15th April, 2011
Another potential blockbuster joins the list of new-Nollywood productions which have wowed cinema goers in recent times. Renowned documentary maker Mahmood Ali-Balogun adds to the growing number of improved Nollywood productions with the premiere of his much-awaited feature film â€˜Tango With Me.â€™
The movie starring Genevieve Nnaji, Joseph Benjamin, Joke Silva, Alex Usifo and Ahmed Yerima amongst other screen heavyweights premieres on Sunday, April 17 at the Silverbird Cinemas in Lagos. With Ali Baba lending his comedy to the glamorous event, thereâ€™s a lot more in store for the eveningâ€™s guests.
Shot on 35mm, â€˜Tango With Meâ€™ tells the story of a couple (Nnaji and Benjamin) whose love is tested on their wedding night. How or if they weather the storm is what the romantic drama entangles its audience in.
The curious will be itching to know why the documentary maker chose this story amidst other ideas that might have been jostling for his attention. â€œItâ€™s a story that I feel needs to be told,â€ Ali-Balogun said. â€œThat is what happens in our everyday lives, but people are not willing to talk about it, to discuss it. But a lot of people are hurting and I think we need to bring that kind of story to the fore to bring out some of the challenges we face as a people, as a family, as couples, as young people trying to carve a niche for ourselves in this very robust world. Itâ€™s about communication, itâ€™s about forgiveness, itâ€™s about values that we cherish that we are beginning to take for granted. What inspired the story, is the fact that as a filmmaker you need to make yourself relevant and whatever you do must have something to impact on peopleâ€™s lives. Itâ€™s not because of any particular experience.â€
The director and producer penned the story himself but praises the screenplay writer, Femi Kayode, as having done â€˜a fantastic jobâ€™ with finishing the story.
Ironically, the idea for a documentary on Nigeriaâ€™s unacknowledged role in global politics over the years, lost to â€˜Tangoâ€¦â€™ on Ali-Balogunâ€™s list of prospective productions. Initially meant as part of celebrations for Nigeriaâ€™s golden jubilee the documentary remains in the cooler because government officials who were supposed to support the project did not understand his plans, amongst other reasons like time and funding.
So how much of himself as a documentary maker did he bring to â€˜Tangoâ€¦â€™?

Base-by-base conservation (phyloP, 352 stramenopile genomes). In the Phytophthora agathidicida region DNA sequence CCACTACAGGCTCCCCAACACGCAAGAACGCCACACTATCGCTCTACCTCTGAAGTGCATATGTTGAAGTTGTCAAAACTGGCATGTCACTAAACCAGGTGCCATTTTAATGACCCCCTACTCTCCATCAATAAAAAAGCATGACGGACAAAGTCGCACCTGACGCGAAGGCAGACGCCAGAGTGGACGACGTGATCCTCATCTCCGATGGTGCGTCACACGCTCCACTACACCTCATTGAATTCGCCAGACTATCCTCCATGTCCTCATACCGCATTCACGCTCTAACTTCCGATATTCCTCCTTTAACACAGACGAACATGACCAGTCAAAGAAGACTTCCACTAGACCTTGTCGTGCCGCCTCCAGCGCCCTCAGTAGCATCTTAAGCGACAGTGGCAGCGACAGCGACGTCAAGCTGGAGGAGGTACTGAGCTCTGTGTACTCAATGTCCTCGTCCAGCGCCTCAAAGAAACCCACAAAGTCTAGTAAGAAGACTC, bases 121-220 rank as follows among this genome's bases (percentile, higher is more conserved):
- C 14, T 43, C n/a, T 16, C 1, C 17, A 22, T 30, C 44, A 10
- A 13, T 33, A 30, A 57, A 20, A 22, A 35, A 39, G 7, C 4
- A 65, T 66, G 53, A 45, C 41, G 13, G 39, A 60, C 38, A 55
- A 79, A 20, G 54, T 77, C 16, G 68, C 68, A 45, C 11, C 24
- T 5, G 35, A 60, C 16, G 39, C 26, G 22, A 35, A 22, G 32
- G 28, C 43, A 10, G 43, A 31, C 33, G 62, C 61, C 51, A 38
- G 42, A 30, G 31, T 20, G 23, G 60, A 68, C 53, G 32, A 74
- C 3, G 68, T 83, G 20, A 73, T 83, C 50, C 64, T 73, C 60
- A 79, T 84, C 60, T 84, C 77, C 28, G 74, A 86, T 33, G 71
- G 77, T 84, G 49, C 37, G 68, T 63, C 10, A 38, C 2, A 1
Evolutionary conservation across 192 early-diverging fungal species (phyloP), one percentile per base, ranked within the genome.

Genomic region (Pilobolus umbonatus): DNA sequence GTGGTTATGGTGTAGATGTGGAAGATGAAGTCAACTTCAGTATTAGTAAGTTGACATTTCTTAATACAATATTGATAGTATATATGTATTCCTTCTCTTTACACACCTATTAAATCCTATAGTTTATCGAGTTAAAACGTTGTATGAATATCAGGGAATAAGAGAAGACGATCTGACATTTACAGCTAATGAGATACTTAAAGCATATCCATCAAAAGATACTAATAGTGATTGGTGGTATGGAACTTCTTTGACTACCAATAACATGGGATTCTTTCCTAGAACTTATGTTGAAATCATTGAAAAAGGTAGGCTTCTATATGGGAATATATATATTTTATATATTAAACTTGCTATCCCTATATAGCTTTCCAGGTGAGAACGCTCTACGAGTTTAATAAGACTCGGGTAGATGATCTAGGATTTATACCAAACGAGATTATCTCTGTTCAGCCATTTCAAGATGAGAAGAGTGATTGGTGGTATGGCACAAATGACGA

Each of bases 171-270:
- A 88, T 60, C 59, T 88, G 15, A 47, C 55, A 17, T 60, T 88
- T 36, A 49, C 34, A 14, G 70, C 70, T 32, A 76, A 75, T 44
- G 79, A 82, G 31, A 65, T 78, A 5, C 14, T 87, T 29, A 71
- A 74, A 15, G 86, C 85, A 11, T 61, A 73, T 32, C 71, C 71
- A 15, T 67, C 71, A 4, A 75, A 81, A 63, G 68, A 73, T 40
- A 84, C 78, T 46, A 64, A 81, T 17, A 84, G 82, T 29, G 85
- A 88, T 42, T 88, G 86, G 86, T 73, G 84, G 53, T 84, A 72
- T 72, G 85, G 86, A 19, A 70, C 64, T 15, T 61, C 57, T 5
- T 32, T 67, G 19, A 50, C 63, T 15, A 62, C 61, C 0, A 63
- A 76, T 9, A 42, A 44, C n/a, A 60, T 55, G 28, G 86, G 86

â€œMaybe my documentary instinct also is what influenced that kind of story because itâ€™s kind of issue-based. With documentaries you definitely are saying something you want the rest of the society to take notice of. Itâ€™s not necessarily for entertainment, like we have with feature movies. And again the meticulous nature of documentary work, in the sense that you are talking about reality. Documentaries donâ€™t paint pictures; they show you the stark reality as they are. That also helped in this work in the sense that there was an eye for detail in the acting and the sound.â€
Considering â€˜Tango With Meâ€™ is a story about love and forgiveness, would it be logical to expect a happy ending even if the specific issue it addresses usually does not have a happy ending in reality? â€œEvery love story ideally should have a happy ending,â€ Ali-Balogun offered without giving much away.
â€œArt really, these days is beginning to dictate what life should be. Even sci-fi movies are trying to dictate what direction we should go,â€ he elaborated. â€œReally I donâ€™t believe in art for artâ€™s sake. Particularly as a film maker, you must use your film to project something positive that will bring about positive change in society. So if in real life such situation doesnâ€™t have happy endings, itâ€™s because people are not able to resolve these issues, which is what the film tries to do. So it could serve as an insight into what people should be willing to do if they face such challenges.â€
Asked how he settled for Nnaji and Benjamin as his lead characters, Ali-Balogun said, â€œI tried to pick the best materials available and looked at the people who could fit into the roles and that I could easily work with and make them interpret (the role) the way I want them to. To a large extent, they were able to achieve that (interpret the roles).
Four-week rehearsals before the authentic shooting proved helpful towards getting the best out of his cast, especially as the movie was being shot on 35mm. According to the director, â€œBecause we shot on film, you can not afford to make mistakes when you are shooting. It is not like video where you can wipe your tape or your digital chip for you to record again after mistakes are made. (With the rehearsals) we were able to achieve a lot, but better results were achieved when we got to the set; the emotions flowed better.â€